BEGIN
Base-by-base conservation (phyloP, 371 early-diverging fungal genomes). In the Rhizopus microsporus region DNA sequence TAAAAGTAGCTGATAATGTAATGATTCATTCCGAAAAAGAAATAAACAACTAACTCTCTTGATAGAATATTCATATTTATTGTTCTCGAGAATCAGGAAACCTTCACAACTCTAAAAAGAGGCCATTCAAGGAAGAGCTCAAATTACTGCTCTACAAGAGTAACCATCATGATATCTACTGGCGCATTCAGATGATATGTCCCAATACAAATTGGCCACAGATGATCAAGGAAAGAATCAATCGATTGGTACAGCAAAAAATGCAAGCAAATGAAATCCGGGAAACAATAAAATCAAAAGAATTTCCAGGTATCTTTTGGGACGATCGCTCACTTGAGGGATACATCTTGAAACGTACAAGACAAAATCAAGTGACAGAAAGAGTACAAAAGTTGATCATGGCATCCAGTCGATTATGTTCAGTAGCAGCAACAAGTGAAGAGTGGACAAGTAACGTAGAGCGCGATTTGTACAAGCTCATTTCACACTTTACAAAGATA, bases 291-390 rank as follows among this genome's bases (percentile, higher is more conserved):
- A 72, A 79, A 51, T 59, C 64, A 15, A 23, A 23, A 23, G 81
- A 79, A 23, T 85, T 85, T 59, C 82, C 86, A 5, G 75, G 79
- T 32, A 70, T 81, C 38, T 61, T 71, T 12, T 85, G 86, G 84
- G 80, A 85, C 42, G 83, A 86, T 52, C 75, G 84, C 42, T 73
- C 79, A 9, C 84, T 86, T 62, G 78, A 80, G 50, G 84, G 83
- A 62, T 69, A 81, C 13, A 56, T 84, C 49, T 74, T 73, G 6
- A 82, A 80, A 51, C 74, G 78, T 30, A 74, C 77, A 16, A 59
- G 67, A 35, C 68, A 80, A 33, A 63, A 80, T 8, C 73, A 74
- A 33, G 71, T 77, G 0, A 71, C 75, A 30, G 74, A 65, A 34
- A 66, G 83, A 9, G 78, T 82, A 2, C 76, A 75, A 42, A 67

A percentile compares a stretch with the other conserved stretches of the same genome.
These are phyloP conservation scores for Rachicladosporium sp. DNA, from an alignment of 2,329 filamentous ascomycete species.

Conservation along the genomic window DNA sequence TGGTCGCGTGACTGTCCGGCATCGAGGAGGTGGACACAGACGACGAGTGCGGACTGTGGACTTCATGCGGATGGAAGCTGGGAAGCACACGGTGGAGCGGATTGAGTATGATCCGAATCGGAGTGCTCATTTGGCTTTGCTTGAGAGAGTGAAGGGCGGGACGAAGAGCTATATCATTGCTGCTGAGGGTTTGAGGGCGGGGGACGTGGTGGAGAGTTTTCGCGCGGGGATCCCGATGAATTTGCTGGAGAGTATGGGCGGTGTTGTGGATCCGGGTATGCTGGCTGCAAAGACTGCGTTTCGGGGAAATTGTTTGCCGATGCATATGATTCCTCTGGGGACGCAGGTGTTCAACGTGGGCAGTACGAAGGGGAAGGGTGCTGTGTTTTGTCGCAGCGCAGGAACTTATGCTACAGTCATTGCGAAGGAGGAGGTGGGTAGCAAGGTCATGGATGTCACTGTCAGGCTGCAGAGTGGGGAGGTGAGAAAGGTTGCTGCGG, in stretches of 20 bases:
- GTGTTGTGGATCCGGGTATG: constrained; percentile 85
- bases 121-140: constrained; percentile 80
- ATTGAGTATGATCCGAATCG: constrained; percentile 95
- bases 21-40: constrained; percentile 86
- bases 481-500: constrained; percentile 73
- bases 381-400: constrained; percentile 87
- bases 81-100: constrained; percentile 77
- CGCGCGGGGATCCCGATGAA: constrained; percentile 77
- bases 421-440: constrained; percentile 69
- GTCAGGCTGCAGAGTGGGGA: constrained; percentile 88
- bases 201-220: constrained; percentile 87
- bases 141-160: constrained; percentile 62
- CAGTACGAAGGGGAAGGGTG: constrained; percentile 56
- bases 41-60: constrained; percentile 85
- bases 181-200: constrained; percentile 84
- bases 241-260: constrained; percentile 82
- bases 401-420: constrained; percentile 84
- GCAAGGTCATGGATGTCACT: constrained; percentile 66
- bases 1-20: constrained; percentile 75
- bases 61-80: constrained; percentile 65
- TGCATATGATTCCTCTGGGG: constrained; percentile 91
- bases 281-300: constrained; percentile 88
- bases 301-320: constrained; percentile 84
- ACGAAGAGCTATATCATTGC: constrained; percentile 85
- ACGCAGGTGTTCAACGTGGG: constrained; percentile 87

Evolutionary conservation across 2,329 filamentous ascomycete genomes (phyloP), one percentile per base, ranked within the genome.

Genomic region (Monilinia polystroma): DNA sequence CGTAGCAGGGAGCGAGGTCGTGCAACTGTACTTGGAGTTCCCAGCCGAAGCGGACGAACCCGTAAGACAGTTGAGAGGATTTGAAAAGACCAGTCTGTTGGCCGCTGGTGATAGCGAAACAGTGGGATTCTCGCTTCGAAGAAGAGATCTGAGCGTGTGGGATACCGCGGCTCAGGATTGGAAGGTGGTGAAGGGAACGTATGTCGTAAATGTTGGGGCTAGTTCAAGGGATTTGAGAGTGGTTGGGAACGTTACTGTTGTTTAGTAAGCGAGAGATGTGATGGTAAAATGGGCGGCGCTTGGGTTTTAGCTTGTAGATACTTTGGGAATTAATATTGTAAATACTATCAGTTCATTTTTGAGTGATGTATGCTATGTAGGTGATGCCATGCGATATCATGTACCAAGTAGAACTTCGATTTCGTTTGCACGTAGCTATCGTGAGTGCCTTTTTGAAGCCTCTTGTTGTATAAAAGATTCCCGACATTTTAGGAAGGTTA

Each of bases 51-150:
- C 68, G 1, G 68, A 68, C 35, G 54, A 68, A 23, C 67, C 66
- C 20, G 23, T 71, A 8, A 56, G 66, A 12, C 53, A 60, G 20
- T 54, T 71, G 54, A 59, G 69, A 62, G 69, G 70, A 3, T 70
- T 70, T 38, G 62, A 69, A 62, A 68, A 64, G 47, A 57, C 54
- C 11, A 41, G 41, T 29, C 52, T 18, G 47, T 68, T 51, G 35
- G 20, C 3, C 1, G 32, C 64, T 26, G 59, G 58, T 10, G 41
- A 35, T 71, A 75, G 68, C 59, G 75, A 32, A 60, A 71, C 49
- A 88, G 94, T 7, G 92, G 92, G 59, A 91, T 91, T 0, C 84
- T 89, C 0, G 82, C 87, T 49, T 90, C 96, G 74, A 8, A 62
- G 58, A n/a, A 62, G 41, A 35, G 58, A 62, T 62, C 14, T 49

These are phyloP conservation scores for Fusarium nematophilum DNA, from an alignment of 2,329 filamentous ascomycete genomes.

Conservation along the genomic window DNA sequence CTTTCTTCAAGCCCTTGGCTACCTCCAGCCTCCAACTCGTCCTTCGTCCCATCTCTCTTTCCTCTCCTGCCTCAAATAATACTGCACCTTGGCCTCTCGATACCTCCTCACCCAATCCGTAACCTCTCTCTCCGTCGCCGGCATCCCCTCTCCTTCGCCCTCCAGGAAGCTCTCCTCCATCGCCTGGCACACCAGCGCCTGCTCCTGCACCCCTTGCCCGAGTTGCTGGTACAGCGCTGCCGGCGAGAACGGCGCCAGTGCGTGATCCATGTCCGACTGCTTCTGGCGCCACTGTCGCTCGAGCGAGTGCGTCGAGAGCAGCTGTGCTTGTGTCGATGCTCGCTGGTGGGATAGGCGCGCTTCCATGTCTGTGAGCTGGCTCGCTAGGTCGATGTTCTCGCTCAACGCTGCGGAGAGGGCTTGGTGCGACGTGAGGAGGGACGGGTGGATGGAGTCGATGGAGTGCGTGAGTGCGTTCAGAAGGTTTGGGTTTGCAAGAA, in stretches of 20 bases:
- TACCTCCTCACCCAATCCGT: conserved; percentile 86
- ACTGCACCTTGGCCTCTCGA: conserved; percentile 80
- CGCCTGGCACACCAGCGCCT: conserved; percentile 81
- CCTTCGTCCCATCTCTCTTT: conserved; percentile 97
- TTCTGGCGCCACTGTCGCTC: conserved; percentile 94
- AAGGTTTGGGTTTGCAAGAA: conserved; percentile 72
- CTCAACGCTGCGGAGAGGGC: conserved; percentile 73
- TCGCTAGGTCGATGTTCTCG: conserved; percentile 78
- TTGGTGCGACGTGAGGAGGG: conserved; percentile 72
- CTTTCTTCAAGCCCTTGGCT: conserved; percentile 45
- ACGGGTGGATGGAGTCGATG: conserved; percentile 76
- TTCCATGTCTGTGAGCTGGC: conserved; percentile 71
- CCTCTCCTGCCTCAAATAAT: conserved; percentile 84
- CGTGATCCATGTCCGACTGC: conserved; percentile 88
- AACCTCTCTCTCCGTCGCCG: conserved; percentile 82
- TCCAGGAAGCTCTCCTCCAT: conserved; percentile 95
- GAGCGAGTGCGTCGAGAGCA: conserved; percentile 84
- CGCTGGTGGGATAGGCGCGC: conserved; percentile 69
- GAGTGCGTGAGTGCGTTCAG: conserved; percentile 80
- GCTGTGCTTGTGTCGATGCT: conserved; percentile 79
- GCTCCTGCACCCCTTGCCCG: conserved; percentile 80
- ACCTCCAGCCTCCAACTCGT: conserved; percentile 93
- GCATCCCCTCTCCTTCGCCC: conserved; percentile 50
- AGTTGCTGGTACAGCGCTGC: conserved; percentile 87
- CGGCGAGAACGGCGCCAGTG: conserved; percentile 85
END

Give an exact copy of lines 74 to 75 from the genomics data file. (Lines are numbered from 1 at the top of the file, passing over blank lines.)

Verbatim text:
- GCTGTGCTTGTGTCGATGCT: conserved; percentile 79
- GCTCCTGCACCCCTTGCCCG: conserved; percentile 80